The front ship stopped, saying that there were torpedoes ahead. Then the Admiral, whose ship was next, cried out, "Damn the torpedoes" and shouting to his own Captain, "Hard a port, full speed ahead." Many torpedo fuses were exploded by the vessels, but only one torpedo exploded sinking the monitor Tecumseh, drowning and killing all on board except about fifteen, who had tome to get out before she sunk. It was also in this battle that the Admiral was lashed to the rigging for fear of falling overboard in case he was wounded or killed. In two hours after we got inside, all the enemy's gunboats were captured, and in a day or two the big ironclad also, and the efforts were cut off from supplies hence at our mercy. This was the crushing of the last naval stronghold, giving New Orleans, Mobile, and the whole Gulf coast into the hands of the North.
On January 1, 1865, he was assigned as Surgeon aboard the USS Itasca, which was part of the West Gulf Blockading Squadron, He served on this ship until the end of the war. Following the war, he served from 1869 to 1871 aboard the USS Independence at Mare Island near San Francisco. From 1877 - 1880, he served as the Fleet Surgeon of the Asiatic Station. On February 26, 1880, he was ordered to duty on the Naval Retiring Board. He also served as a Navy Medical Inspector, being detached from the Retiring Board and assigned to the flagship, the USS Hartford on December 2, 1883. In 1886, Dr. Kindleberger became Fleet Surgeon of the Pacific Coast Naval Station. On January 30, 1887, he became the Medical Director in charge of the naval hospital at Washington, DC. He served for a number of years as a member of the Medical Examining Board of the Navy. In 1888, he was placed in charge of the naval hospital at Philadelphia; a post he held until his retirement. Admiral Kindleberger retired from active service on September 2, 1896, having reached the age limit of 62 (at this time, he maintained the distinction of being the oldest officer then serving in the U.S. Navy). Following retirement from the Navy, Dr. Kindleberger traveled extensively throughout the world, and resided in France, Italy, and Norway and finally back in the United States in Washington DC and New York. In 1921, he was listed in Who's Who.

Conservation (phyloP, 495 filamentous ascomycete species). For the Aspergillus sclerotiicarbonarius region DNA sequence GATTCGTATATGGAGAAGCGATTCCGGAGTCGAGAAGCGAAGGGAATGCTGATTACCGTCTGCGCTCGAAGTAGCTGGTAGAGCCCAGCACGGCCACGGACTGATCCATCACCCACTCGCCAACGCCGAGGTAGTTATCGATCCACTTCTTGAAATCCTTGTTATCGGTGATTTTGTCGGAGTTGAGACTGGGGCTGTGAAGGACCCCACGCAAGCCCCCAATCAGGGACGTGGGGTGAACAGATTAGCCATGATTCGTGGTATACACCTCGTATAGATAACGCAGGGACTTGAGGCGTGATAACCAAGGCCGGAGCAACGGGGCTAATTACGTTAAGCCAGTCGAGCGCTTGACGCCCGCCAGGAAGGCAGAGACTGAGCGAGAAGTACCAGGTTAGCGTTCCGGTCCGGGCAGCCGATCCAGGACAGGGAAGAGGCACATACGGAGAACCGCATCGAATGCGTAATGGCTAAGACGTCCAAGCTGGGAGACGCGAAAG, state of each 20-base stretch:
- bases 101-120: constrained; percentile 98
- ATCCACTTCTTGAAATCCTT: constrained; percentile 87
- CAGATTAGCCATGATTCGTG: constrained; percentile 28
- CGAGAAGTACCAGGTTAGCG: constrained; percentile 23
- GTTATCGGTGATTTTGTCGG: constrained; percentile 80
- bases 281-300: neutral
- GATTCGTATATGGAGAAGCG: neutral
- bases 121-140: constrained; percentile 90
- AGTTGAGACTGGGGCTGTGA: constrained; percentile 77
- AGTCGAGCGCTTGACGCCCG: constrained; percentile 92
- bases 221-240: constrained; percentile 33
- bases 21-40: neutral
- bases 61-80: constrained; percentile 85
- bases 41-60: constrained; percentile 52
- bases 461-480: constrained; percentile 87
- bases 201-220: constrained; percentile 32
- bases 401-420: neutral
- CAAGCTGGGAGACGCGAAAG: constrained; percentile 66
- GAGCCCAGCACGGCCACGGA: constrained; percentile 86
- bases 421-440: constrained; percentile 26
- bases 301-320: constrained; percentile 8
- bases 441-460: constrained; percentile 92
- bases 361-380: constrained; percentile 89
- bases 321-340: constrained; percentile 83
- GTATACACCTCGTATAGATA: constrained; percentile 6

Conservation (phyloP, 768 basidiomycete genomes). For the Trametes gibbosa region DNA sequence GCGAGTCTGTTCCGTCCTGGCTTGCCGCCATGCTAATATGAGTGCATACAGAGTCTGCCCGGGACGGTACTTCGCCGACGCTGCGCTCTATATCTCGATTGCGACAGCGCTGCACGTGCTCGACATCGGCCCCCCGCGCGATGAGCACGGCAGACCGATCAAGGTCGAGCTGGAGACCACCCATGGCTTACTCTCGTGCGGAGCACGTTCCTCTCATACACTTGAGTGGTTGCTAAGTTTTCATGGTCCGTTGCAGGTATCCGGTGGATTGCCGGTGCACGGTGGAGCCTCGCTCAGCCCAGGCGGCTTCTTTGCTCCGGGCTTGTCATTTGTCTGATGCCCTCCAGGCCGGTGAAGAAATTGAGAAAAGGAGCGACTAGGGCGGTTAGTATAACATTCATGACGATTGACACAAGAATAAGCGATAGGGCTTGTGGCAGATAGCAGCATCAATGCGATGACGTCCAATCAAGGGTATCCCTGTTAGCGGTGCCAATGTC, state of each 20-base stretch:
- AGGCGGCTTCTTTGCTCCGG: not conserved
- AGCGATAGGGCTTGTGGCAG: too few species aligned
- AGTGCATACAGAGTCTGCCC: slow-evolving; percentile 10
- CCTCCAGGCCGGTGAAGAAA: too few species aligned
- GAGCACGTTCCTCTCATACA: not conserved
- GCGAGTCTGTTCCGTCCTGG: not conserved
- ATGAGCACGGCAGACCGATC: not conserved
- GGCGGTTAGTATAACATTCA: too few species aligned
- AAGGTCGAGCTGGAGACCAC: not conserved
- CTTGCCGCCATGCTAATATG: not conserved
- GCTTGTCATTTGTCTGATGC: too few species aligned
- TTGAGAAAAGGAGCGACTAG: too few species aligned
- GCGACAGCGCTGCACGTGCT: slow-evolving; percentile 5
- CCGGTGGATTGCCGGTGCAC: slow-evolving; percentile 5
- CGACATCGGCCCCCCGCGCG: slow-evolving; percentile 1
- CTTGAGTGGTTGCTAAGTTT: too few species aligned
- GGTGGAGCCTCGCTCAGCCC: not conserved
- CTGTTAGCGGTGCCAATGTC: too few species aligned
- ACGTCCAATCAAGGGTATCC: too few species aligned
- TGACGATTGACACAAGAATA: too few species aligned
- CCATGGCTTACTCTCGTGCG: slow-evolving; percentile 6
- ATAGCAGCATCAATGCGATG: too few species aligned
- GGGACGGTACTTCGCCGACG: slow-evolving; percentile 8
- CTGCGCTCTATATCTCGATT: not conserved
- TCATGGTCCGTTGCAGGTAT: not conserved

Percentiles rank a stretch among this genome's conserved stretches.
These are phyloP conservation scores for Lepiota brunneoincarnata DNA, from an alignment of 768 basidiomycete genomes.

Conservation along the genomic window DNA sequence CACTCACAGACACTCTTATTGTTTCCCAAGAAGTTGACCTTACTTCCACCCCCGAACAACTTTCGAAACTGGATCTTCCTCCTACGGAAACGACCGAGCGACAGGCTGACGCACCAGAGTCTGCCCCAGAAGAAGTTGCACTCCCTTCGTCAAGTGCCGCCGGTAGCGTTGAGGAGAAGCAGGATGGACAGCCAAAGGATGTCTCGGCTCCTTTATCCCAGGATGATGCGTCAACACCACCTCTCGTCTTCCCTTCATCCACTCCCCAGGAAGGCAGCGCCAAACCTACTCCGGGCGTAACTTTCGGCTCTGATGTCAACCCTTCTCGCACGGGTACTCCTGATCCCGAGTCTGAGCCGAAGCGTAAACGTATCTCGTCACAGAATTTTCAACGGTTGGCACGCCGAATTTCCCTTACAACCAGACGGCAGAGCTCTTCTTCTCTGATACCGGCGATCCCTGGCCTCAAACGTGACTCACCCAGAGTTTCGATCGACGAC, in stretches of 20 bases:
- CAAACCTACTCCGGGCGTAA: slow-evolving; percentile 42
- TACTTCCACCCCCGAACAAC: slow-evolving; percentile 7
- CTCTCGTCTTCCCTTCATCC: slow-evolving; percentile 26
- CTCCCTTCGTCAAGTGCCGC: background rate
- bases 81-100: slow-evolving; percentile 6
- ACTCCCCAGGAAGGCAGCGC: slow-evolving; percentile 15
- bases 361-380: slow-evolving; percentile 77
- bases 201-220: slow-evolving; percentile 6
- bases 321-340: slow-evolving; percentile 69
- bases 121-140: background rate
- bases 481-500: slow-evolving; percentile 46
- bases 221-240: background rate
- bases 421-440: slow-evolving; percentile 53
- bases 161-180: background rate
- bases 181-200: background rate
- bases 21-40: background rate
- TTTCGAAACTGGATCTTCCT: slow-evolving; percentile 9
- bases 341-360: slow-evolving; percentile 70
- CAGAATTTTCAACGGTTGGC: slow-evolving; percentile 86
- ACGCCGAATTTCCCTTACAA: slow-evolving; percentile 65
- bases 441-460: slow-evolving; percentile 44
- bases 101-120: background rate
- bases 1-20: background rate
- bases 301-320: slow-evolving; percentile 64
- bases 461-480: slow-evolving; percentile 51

In addition to having a highly successful Navy career, Admiral Kindleberger became proficient as a painter. He started painting on long cruises at sea, bored with inactivity as a doctor with nothing to do. He became quite expert and eventually obtained very good prices for his best work. He painted passionately, and if he ran out of canvas would paint on anything, boards or even cloth. He did many pastoral scenes. While serving in California and continuing on into his retirement, he achieved considerable success with paintings of landscapes, some of which are now in museums. He was a member of the Washington, DC Artist Club and the Society of Washington Artists. He exhibited at the National Academy of Design (1877) and the Pennsylvania Academy of Fine Art (1880s - 1890s). His work is in the collection of the California Historical Society and a painting of his hangs in the Washington County Museum in Hagar Maryland. One of his pictures, Figures on a Shore, realized $19,975 in a sale in March 2006.
Figures on a Shore